10401005_1020922363424_7618_n

Cinque Terre has a rail system that takes you through all five towns for a good price–it’s a great alternative to see everything without having to hike.

Stop one on the train is Riomagiorre. The ride from La Spezia is only ten or so minutes long, with the final portion cutting into the rocks of the mountainside. Sitting in complete darkness, I was staring at my reflection, probably rearranging my ponytail or telling some story to my travel companions while simultaneously watching for a view to appear, when a short spurt of light poked through, revealing our first sight of the sea crashing upon the rocks. I gasped, audibly, so much so that my friend burst into laughter. I had never seen anything so beautiful in my entire life.

Our two-day hike had a lot of similar, jaw-dropping moments—the region is stunning, with pastel homes built into the cliffs overlooking the Liguarian sea. Life moves a little slower in Cinque Terre too—the locals are up early, taking advantage of the morning to get their boats out and bring supplies down to the ocean side stores and restaurants before the tourists roll in. You forget the rest of the world for a moment, with every turn bringing you a new surprise, a new photo opportunity, and new memory to store away.

I truly believe the best way to experience a place is on foot—it gives you a chance to take the time to see everything and to take in the sights, sounds, and smells of where you are. In Cinque Terre, walking the narrow (and steep) streets in many cases is your only option too—in the five towns–Riomagiorre, Manarola, Corniglia, Vernazza, and Monterosso al Mare—cars aren’t allowed in the center part of the cities (Monterosso is the exception, with wider streets for cars and a more level beach).

10174787_10202180851022843_5620588635374209981_n

Be careful on some of the trails in Cinque Terre–they can be steep and rugged. If you are not an experienced hiker, I recommend taking the train.

For the amateur hiker, I would recommend walking the first two legs, starting at Riomagiorre and walking to Manarola and onto Corniglia, which includes the popular ‘Lover’s Lane,’ complete with locks along the covered stone pathway. You will need to purchase a pass to hike (it’s less than 10 euros for the day pass, and you can purchase it at any trail entrance), and be sure to check the weather and trail conditions (depending on the season, mudslides or the threat of falling rocks will close portions of the trails). Regular hikers will find more of a challenge between the last three towns, and there is a network of trails that go through the higher peaks if you have the time to check it out.

10401005_1020925403500_5961_n

View looking down to Vernazza.

If I can make one recommendation though, it is this—do not miss Vernazza.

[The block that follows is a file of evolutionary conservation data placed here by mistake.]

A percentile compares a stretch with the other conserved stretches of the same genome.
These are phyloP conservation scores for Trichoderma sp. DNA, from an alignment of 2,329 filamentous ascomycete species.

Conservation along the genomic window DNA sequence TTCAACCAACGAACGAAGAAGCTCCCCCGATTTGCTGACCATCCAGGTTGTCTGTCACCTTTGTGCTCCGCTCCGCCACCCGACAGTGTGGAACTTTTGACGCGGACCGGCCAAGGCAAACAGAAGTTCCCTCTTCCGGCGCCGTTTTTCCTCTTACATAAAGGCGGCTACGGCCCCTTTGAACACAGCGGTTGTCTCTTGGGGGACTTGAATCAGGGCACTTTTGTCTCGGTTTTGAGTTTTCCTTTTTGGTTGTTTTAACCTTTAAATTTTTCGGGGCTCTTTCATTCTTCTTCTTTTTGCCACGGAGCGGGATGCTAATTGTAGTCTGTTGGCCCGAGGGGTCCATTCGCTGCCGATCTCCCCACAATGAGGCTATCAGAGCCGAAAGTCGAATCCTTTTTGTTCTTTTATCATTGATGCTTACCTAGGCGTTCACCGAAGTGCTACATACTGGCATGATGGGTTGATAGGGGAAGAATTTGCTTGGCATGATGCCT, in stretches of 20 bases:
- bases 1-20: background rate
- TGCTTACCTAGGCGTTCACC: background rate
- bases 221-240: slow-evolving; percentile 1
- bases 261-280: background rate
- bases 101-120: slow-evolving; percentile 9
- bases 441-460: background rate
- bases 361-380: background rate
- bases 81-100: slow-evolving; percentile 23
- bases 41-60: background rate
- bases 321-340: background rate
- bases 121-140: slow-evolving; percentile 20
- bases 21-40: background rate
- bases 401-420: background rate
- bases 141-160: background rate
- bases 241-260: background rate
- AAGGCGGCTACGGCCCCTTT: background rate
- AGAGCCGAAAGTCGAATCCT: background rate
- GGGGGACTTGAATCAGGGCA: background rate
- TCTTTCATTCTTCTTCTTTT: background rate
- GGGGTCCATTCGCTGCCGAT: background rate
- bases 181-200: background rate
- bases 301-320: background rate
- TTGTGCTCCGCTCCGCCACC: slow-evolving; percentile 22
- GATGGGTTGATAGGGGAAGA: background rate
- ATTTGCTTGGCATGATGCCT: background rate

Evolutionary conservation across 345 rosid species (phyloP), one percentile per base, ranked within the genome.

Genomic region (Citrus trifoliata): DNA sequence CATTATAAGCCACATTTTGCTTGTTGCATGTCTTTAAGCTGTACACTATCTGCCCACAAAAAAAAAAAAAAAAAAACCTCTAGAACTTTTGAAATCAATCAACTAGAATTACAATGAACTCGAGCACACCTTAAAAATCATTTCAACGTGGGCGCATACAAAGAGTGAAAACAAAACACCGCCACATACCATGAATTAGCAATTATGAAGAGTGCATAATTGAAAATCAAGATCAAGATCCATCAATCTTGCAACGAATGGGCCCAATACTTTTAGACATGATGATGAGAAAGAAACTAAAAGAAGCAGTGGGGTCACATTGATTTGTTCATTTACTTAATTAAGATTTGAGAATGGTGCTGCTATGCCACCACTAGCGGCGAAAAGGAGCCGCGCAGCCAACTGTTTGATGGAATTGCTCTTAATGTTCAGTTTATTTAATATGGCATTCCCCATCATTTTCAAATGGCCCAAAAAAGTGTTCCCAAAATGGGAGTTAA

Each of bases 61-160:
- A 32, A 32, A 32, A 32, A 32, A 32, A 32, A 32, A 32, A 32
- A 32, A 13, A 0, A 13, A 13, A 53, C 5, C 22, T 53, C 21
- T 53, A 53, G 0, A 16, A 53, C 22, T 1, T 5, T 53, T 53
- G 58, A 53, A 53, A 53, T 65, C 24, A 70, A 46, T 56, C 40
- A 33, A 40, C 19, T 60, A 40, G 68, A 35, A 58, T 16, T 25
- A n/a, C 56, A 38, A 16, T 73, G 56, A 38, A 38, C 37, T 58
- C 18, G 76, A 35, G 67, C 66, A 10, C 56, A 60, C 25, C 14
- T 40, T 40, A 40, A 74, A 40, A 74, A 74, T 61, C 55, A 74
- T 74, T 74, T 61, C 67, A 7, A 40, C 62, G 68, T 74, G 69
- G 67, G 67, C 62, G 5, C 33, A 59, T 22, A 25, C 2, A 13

On that particular trip in 2008, we climbed down a narrow, steep path (with ropes to attached to the rock for safety), which strayed from our main path, just to get to the staircase leading to the beach. Because it was so hot, we dedicated most of our afternoon to swimming. As the sun started to set, we climbed back up into the hills and stopped in Vernazza. If you do even the most minimal amount of research on this region, Vernazza will always pop up—it’s the picturesque cove town, with a stone watchtower looming over the curved docks. Here is where I spend most of my time when I return to Cinque Terre every few years—I would recommend trying to find a room here, but book well in advanced, most travelers will have the same idea.

On this specific occasion, we only had a short stay in Vernazza. We grabbed a few bottles of wine and pizza from a local shop, and ate dinner seated by the cove that protected the small fishing boats from the rough seas around the bend. The air was still that night, and we packed our bags to hit the trail one more time, this time, to find a quiet place to camp. We went backwards, back to the beach we had found earlier in the day, and watched the sun set, feet in the sand, wine passing around between the four of us.

The beach was small, only about 400 feet from the cliffs to the breakers. Between the two borders was a large rock, and we set up our camp behind that, lying our sleeping bags in a row with only the night sky as our cover. The idea was, with the rock there, we would have some protection from the tide, giving us a chance to pack up and move if it came all the way up to the wall. I doubt I slept for more than an hour or two that night, but looking up at the stars and hearing the faint sound of waves crashing, I felt comforted—I felt home.

As expected, the tide woke us first—it hit the feet of one friend, and started a chain reaction of us waking up in a rush, and we moved to higher ground to watch the sun rise from the vineyards above our heads. But before we climbed back up the cliffs to start our second day of hiking, we wanted to leave a mark, so we scratched the name of our school and the date into the cliff side. It was our small reminder of the memory we had there, of the experience we shared.

10401005_1020925323498_5229_n

Leaving our mark at the beach.

I don’t want to sound too corny, but I really fell in love with Cinque Terre on that trip—it was such a new experience for me, and between the hiking, the swimming, and the camping, I pushed myself way outside of my usual comfort zone. Since that first trip, I try to go back as often as I can. I brought my family later in 2008 when my semester in Florence was ending, and I returned in 2011 with two of my other friends during our trip across Italy. For me, returning to Cinque Terre is like returning to myself—I get a chance to revisit the place that help shaped who I am today. But I also love bringing people there who have never experienced Cinque Terre before. The reaction is always the same—we sit in the dark on that train, passing through the rock, and that first blip of ocean, that first glimpse, is enough to make anyone gasp. I still do every time.

Clarity is a series of personal essays or vignettes about my travels and the lessons I learn while there. You can read more pieces of Clarity here.